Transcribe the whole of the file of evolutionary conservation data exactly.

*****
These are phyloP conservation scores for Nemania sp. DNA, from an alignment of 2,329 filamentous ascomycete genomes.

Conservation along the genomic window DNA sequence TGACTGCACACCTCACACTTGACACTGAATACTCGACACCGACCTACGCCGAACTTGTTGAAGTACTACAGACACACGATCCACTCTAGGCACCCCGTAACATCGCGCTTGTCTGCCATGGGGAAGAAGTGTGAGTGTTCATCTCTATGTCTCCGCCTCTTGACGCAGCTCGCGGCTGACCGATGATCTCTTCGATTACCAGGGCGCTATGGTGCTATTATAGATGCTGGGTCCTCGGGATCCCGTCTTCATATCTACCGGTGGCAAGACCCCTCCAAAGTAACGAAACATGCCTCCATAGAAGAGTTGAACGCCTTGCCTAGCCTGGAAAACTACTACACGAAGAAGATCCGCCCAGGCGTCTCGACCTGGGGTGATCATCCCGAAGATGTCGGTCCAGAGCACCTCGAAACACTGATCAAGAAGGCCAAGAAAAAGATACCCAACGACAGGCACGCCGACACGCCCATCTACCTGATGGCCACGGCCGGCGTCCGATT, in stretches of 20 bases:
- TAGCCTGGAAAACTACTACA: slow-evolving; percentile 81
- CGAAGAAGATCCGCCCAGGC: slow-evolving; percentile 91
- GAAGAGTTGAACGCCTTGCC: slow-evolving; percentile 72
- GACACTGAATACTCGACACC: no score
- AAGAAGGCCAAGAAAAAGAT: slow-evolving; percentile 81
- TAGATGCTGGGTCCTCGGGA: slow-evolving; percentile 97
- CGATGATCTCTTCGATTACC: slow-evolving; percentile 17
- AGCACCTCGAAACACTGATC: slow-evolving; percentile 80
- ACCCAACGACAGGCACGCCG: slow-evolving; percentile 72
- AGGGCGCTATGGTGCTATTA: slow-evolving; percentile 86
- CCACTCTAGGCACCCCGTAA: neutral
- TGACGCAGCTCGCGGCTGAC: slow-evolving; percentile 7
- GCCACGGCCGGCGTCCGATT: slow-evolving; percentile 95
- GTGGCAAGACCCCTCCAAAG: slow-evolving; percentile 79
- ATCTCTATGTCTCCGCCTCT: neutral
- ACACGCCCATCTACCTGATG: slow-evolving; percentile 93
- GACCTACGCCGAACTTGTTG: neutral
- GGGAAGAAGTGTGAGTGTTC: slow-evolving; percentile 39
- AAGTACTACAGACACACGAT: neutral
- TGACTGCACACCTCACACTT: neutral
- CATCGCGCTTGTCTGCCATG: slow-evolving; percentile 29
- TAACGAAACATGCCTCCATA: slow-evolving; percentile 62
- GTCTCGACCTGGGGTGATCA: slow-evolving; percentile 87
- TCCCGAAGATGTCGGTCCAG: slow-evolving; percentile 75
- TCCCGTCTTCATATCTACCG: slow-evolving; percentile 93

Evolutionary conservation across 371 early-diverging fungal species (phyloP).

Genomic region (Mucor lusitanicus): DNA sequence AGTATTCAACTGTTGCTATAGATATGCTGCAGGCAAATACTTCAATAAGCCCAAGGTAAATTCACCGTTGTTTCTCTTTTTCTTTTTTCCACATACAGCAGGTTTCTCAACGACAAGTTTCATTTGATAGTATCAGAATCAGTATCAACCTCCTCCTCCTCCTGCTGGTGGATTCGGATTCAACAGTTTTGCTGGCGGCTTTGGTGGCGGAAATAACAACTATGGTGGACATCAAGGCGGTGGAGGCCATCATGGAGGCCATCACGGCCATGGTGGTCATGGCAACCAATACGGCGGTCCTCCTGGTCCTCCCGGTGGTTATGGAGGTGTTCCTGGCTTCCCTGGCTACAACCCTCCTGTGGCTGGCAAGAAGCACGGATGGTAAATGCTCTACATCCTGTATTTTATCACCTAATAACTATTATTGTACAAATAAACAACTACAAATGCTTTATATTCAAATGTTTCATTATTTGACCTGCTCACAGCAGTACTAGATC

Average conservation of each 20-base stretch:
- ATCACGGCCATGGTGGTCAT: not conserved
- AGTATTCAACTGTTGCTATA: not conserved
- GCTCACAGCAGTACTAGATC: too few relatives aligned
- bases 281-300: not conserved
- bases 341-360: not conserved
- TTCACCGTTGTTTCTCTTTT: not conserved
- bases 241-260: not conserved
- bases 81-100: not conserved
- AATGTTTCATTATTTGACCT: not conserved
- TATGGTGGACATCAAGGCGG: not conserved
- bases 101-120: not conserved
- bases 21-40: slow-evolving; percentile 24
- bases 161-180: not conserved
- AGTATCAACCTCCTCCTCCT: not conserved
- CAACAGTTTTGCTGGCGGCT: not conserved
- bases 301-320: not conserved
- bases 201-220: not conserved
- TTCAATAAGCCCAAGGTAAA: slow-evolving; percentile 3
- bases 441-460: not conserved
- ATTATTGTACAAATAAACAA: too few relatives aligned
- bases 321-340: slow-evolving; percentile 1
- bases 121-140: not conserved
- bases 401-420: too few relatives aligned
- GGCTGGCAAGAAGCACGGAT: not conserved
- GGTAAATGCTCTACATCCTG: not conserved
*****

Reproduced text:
These are phyloP conservation scores for Nemania sp. DNA, from an alignment of 2,329 filamentous ascomycete genomes.

Conservation along the genomic window DNA sequence TGACTGCACACCTCACACTTGACACTGAATACTCGACACCGACCTACGCCGAACTTGTTGAAGTACTACAGACACACGATCCACTCTAGGCACCCCGTAACATCGCGCTTGTCTGCCATGGGGAAGAAGTGTGAGTGTTCATCTCTATGTCTCCGCCTCTTGACGCAGCTCGCGGCTGACCGATGATCTCTTCGATTACCAGGGCGCTATGGTGCTATTATAGATGCTGGGTCCTCGGGATCCCGTCTTCATATCTACCGGTGGCAAGACCCCTCCAAAGTAACGAAACATGCCTCCATAGAAGAGTTGAACGCCTTGCCTAGCCTGGAAAACTACTACACGAAGAAGATCCGCCCAGGCGTCTCGACCTGGGGTGATCATCCCGAAGATGTCGGTCCAGAGCACCTCGAAACACTGATCAAGAAGGCCAAGAAAAAGATACCCAACGACAGGCACGCCGACACGCCCATCTACCTGATGGCCACGGCCGGCGTCCGATT, in stretches of 20 bases:
- TAGCCTGGAAAACTACTACA: slow-evolving; percentile 81
- CGAAGAAGATCCGCCCAGGC: slow-evolving; percentile 91
- GAAGAGTTGAACGCCTTGCC: slow-evolving; percentile 72
- GACACTGAATACTCGACACC: no score
- AAGAAGGCCAAGAAAAAGAT: slow-evolving; percentile 81
- TAGATGCTGGGTCCTCGGGA: slow-evolving; percentile 97
- CGATGATCTCTTCGATTACC: slow-evolving; percentile 17
- AGCACCTCGAAACACTGATC: slow-evolving; percentile 80
- ACCCAACGACAGGCACGCCG: slow-evolving; percentile 72
- AGGGCGCTATGGTGCTATTA: slow-evolving; percentile 86
- CCACTCTAGGCACCCCGTAA: neutral
- TGACGCAGCTCGCGGCTGAC: slow-evolving; percentile 7
- GCCACGGCCGGCGTCCGATT: slow-evolving; percentile 95
- GTGGCAAGACCCCTCCAAAG: slow-evolving; percentile 79
- ATCTCTATGTCTCCGCCTCT: neutral
- ACACGCCCATCTACCTGATG: slow-evolving; percentile 93
- GACCTACGCCGAACTTGTTG: neutral
- GGGAAGAAGTGTGAGTGTTC: slow-evolving; percentile 39
- AAGTACTACAGACACACGAT: neutral
- TGACTGCACACCTCACACTT: neutral
- CATCGCGCTTGTCTGCCATG: slow-evolving; percentile 29
- TAACGAAACATGCCTCCATA: slow-evolving; percentile 62
- GTCTCGACCTGGGGTGATCA: slow-evolving; percentile 87
- TCCCGAAGATGTCGGTCCAG: slow-evolving; percentile 75
- TCCCGTCTTCATATCTACCG: slow-evolving; percentile 93

Evolutionary conservation across 371 early-diverging fungal species (phyloP).

Genomic region (Mucor lusitanicus): DNA sequence AGTATTCAACTGTTGCTATAGATATGCTGCAGGCAAATACTTCAATAAGCCCAAGGTAAATTCACCGTTGTTTCTCTTTTTCTTTTTTCCACATACAGCAGGTTTCTCAACGACAAGTTTCATTTGATAGTATCAGAATCAGTATCAACCTCCTCCTCCTCCTGCTGGTGGATTCGGATTCAACAGTTTTGCTGGCGGCTTTGGTGGCGGAAATAACAACTATGGTGGACATCAAGGCGGTGGAGGCCATCATGGAGGCCATCACGGCCATGGTGGTCATGGCAACCAATACGGCGGTCCTCCTGGTCCTCCCGGTGGTTATGGAGGTGTTCCTGGCTTCCCTGGCTACAACCCTCCTGTGGCTGGCAAGAAGCACGGATGGTAAATGCTCTACATCCTGTATTTTATCACCTAATAACTATTATTGTACAAATAAACAACTACAAATGCTTTATATTCAAATGTTTCATTATTTGACCTGCTCACAGCAGTACTAGATC

Average conservation of each 20-base stretch:
- ATCACGGCCATGGTGGTCAT: not conserved
- AGTATTCAACTGTTGCTATA: not conserved
- GCTCACAGCAGTACTAGATC: too few relatives aligned
- bases 281-300: not conserved
- bases 341-360: not conserved
- TTCACCGTTGTTTCTCTTTT: not conserved
- bases 241-260: not conserved
- bases 81-100: not conserved
- AATGTTTCATTATTTGACCT: not conserved
- TATGGTGGACATCAAGGCGG: not conserved
- bases 101-120: not conserved
- bases 21-40: slow-evolving; percentile 24
- bases 161-180: not conserved
- AGTATCAACCTCCTCCTCCT: not conserved
- CAACAGTTTTGCTGGCGGCT: not conserved
- bases 301-320: not conserved
- bases 201-220: not conserved
- TTCAATAAGCCCAAGGTAAA: slow-evolving; percentile 3
- bases 441-460: not conserved
- ATTATTGTACAAATAAACAA: too few relatives aligned
- bases 321-340: slow-evolving; percentile 1
- bases 121-140: not conserved
- bases 401-420: too few relatives aligned
- GGCTGGCAAGAAGCACGGAT: not conserved
- GGTAAATGCTCTACATCCTG: not conserved